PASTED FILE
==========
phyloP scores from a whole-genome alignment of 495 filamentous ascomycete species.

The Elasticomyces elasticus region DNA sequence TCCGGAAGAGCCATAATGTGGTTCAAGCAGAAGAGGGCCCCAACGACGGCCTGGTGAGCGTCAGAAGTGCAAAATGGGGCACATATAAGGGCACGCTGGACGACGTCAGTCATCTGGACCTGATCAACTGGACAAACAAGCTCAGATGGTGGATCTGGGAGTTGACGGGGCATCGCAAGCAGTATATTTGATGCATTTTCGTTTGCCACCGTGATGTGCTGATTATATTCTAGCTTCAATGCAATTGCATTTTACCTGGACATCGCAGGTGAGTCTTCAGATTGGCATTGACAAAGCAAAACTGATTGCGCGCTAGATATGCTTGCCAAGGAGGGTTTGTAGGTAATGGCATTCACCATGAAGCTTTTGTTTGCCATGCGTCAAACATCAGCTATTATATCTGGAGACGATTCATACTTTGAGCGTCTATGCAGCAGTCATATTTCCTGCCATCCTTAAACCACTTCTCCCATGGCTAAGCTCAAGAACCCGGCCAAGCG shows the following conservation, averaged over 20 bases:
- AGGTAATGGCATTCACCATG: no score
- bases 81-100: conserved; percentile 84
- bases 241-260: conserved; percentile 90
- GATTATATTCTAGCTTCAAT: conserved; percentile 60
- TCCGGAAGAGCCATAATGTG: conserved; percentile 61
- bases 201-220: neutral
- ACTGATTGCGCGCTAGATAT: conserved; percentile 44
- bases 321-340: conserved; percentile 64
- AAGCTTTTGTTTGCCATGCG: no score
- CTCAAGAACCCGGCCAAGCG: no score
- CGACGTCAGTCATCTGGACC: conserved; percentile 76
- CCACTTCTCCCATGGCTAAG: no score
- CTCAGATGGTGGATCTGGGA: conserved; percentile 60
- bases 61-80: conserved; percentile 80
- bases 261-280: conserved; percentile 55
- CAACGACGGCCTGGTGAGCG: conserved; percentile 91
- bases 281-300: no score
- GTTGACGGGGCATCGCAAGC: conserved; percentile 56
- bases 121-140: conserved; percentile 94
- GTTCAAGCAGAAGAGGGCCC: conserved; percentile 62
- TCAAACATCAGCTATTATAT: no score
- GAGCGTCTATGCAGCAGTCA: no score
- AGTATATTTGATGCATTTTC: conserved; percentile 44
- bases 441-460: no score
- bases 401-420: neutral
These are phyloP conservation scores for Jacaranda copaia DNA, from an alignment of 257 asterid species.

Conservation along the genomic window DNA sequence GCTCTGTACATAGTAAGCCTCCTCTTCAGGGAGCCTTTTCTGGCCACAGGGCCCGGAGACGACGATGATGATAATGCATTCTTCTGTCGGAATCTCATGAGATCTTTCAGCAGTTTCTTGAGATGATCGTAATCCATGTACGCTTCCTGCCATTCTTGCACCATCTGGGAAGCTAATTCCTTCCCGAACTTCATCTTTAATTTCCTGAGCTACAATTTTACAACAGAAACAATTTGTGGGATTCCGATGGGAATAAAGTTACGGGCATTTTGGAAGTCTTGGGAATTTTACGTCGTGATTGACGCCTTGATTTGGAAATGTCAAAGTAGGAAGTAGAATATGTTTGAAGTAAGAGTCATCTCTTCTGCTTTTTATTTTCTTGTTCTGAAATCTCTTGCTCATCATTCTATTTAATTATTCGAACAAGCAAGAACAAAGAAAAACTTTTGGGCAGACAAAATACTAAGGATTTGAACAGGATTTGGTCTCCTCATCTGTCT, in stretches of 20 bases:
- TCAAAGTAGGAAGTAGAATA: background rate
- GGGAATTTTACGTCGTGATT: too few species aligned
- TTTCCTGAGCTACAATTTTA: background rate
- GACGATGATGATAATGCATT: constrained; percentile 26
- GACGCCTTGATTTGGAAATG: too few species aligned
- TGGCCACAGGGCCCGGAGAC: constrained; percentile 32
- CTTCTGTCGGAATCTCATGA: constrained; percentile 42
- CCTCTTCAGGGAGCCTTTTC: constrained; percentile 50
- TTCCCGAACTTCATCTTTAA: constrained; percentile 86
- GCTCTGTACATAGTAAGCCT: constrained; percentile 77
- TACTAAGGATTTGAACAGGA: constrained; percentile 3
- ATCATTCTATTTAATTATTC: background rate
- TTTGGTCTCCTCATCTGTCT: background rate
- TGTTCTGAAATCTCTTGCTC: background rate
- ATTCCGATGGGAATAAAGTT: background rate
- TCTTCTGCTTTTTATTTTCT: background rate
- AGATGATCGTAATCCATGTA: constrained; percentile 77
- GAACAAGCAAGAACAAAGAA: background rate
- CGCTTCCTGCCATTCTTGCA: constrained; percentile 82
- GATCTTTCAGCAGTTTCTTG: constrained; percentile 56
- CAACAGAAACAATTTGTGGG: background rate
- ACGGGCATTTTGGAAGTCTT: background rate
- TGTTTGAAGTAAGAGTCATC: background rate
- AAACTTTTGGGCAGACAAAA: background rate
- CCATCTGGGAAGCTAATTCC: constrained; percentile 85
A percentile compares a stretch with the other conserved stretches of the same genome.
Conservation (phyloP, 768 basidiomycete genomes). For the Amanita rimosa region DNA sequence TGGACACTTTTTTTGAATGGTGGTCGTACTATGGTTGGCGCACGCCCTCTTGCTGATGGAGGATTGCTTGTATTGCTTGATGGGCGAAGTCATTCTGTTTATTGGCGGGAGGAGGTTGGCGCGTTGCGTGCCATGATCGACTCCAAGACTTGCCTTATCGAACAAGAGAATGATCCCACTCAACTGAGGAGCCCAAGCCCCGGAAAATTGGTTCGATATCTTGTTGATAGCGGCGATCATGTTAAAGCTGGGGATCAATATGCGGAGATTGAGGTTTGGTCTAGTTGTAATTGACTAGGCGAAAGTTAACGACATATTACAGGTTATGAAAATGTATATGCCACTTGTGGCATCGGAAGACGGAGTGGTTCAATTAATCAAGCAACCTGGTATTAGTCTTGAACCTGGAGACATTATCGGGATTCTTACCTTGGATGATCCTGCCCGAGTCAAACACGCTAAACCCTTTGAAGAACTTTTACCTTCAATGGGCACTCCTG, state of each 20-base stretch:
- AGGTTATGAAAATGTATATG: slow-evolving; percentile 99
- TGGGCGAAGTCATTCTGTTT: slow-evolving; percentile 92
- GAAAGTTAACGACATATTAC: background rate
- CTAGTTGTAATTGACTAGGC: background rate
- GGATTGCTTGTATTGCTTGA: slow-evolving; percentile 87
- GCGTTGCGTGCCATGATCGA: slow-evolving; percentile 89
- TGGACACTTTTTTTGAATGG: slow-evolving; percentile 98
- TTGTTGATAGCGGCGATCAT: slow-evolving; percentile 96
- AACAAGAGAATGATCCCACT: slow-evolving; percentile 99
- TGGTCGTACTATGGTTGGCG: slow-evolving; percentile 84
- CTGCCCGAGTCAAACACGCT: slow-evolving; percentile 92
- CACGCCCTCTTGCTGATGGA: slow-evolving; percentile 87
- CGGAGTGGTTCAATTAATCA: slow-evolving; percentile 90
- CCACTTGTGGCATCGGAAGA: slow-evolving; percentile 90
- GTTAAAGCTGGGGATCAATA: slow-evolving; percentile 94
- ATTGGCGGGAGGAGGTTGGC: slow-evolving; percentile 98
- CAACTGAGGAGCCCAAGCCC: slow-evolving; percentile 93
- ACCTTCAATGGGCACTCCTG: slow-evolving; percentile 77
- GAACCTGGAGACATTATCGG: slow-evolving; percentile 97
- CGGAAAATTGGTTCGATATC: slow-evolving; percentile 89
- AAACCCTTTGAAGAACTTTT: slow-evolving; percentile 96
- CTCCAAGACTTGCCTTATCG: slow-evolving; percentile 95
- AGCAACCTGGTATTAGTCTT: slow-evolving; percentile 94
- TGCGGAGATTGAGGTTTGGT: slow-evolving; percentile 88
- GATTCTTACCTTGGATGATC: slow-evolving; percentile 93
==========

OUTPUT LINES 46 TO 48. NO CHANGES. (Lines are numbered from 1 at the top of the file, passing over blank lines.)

- AGATGATCGTAATCCATGTA: constrained; percentile 77
- GAACAAGCAAGAACAAAGAA: background rate
- CGCTTCCTGCCATTCTTGCA: constrained; percentile 82